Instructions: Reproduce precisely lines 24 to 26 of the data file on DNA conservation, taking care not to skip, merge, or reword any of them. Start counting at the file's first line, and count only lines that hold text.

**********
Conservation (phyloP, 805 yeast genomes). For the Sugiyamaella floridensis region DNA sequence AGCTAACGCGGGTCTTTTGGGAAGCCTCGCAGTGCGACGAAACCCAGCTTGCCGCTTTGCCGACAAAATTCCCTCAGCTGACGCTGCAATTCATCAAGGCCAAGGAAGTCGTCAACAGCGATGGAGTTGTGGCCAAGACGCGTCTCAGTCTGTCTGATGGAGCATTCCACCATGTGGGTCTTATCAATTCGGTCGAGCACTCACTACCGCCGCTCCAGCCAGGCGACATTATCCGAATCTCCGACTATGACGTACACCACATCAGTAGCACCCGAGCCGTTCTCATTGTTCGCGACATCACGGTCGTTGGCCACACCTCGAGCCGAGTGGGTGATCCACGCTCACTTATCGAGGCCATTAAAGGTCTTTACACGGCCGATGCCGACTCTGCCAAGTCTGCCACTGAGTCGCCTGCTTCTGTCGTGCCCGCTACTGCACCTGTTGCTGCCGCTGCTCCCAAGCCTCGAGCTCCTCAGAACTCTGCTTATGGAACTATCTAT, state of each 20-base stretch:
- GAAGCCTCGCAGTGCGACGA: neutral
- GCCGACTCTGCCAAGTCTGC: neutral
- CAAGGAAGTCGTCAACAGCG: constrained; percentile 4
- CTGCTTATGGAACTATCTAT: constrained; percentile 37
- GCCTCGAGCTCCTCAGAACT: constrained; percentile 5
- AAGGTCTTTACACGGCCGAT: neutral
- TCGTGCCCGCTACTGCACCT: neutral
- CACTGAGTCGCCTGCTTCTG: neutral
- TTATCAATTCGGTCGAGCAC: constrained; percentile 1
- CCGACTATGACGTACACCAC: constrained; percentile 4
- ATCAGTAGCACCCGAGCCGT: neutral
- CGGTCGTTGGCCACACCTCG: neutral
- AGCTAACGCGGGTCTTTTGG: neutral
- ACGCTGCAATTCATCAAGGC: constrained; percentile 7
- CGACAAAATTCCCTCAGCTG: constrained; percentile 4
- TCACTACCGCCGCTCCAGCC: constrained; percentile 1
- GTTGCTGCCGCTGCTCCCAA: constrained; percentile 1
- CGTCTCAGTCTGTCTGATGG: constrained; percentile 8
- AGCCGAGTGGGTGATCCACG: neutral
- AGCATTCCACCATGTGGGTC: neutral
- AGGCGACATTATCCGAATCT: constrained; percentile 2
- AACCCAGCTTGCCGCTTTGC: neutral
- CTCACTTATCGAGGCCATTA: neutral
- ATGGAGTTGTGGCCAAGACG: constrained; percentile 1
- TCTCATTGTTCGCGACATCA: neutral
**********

- CTCACTTATCGAGGCCATTA: neutral
- ATGGAGTTGTGGCCAAGACG: constrained; percentile 1
- TCTCATTGTTCGCGACATCA: neutral